Because of Hassan and others like him, my commitment to this faith-based, active non-violent approach to peacebuilding is more strengthened in the midst of this discourse on a construct we refer to asviolent extremism.


What is the meaning of violent extremism? ›

Violent extremism is the beliefs and actions of people who support or use violence to achieve ideological, religious or political goals. This includes terrorism and other forms of politically motivated and communal violence.

What is your understanding of extremism? ›

What is extremism? Extremism is the vocal or active opposition to our fundamental values, including democracy, the rule of law, individual liberty and the mutual respect and tolerance of different faiths and beliefs.

What are some examples of violent extremism? ›

Extremist movements — such as ISIS, Boko Haram, the Taliban and al-Shabab — fuel, and often stem from, instability and violent conflict and present a complex challenge.

What causes violent extremism? ›

Other than socioeconomic conditions and the lack of democracy, many observers point to the role of injustices in driving violent extremism. Some propositions have explored issues of economic marginalization and social alienation as factors that lead to radicalization.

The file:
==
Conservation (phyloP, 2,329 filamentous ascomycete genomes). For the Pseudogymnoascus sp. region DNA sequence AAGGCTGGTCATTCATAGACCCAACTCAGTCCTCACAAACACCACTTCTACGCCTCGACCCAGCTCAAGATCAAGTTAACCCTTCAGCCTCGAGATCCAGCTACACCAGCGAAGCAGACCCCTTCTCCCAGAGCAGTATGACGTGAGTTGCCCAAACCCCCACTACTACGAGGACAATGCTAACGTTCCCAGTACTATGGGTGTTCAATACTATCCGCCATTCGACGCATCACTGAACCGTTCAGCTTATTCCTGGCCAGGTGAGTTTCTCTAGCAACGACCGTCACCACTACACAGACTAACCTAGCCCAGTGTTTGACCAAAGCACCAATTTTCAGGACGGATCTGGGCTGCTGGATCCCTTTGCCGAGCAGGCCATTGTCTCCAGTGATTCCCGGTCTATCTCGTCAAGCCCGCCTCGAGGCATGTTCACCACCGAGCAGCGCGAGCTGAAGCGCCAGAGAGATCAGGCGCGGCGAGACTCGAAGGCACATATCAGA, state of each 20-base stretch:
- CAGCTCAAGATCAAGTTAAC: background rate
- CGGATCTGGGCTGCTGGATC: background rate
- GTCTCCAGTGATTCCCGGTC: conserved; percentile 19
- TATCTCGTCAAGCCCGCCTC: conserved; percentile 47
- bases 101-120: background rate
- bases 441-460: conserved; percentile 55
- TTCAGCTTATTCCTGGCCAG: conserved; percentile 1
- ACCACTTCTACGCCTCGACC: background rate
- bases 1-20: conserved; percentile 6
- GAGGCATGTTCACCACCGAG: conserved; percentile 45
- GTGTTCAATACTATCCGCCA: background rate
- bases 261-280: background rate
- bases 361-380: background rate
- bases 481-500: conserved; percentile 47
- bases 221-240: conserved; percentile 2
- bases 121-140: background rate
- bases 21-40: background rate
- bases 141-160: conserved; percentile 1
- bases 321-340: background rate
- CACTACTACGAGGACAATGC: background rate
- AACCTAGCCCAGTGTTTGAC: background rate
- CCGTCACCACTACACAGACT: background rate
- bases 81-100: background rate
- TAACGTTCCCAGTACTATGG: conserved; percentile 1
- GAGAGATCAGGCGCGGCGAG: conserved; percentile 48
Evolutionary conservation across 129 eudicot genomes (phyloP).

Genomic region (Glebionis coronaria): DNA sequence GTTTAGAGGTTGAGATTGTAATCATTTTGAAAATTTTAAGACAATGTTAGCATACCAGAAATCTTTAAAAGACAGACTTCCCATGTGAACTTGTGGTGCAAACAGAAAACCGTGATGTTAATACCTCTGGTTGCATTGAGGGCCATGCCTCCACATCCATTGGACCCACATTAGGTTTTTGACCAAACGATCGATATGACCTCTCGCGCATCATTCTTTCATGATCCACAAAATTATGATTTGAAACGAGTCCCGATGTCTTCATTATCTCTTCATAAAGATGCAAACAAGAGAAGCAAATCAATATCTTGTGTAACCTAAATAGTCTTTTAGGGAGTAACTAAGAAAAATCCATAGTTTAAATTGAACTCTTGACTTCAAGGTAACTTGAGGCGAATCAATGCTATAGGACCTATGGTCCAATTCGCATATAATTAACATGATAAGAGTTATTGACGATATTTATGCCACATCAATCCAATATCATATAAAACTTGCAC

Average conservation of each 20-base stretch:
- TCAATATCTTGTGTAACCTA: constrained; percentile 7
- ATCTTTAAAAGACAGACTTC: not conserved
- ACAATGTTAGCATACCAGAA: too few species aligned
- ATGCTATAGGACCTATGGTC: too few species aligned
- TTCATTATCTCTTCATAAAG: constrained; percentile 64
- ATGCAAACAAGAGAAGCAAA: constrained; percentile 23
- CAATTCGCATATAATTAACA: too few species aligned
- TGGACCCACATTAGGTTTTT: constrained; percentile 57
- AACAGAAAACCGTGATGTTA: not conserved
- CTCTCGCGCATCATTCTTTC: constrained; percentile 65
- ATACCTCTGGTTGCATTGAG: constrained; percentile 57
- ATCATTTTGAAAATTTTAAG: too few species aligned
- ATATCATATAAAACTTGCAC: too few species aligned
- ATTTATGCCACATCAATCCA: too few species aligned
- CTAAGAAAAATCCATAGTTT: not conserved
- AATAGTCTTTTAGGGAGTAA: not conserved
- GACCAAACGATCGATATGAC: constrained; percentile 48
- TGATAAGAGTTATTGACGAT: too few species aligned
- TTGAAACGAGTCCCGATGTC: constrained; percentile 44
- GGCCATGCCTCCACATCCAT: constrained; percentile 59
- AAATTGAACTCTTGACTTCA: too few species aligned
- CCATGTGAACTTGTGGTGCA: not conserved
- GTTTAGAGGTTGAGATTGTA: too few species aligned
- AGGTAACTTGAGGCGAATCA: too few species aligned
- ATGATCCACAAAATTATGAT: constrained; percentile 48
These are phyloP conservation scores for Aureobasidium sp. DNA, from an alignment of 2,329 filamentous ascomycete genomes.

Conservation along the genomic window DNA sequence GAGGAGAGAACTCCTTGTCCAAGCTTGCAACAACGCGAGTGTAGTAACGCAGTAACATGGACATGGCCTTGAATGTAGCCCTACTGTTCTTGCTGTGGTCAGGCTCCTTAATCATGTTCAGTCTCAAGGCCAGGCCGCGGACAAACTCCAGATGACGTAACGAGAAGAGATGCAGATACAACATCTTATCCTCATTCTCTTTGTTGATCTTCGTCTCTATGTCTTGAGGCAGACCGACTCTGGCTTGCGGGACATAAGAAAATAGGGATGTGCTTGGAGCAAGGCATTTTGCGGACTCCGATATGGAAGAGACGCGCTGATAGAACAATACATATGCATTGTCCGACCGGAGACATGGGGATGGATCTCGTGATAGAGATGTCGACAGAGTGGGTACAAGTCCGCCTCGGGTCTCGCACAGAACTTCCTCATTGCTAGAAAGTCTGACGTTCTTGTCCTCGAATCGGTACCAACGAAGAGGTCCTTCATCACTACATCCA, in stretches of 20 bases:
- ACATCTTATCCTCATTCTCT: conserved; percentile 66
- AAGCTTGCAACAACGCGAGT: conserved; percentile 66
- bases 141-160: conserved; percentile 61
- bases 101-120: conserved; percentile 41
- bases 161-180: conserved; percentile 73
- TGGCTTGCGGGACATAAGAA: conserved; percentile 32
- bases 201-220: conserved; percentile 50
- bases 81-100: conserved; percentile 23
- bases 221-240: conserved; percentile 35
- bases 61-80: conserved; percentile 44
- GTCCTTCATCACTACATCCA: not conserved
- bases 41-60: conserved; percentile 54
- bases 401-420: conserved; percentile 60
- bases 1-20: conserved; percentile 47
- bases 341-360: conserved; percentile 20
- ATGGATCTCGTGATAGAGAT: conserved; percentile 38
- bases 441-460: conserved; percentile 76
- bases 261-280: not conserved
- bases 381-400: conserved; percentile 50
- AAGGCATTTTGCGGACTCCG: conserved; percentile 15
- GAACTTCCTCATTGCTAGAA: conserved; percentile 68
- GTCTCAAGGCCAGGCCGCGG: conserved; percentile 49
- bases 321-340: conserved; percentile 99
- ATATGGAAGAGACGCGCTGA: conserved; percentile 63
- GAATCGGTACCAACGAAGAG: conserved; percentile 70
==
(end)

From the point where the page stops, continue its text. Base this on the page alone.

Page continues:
What are the main types of extremism? ›

​Extremism and radicalisation can happen in many different ways and it is important that we define and understand the different types of extremism and radicalisation.
  • Domestic Extremism. ...
  • Violent Extremism. ...
  • Radicalisation.

What are the characteristics of extremism? ›

Extremism is essentially a political term which determines the activities that are not in accordance with norms of the state, are fully intolerant toward others, reject democracy as a means of governance and the way of problem solving and also reject the existing social order.

What is the role of extremist? ›

The extremist leaders involved wider sections of people in the movement. They involved lower-middle-class people also. They did not stick to constitutional methods to protest and demand. They resorted to boycotts, strikes, etc.

What is your understanding of Radicalisation and extremism? ›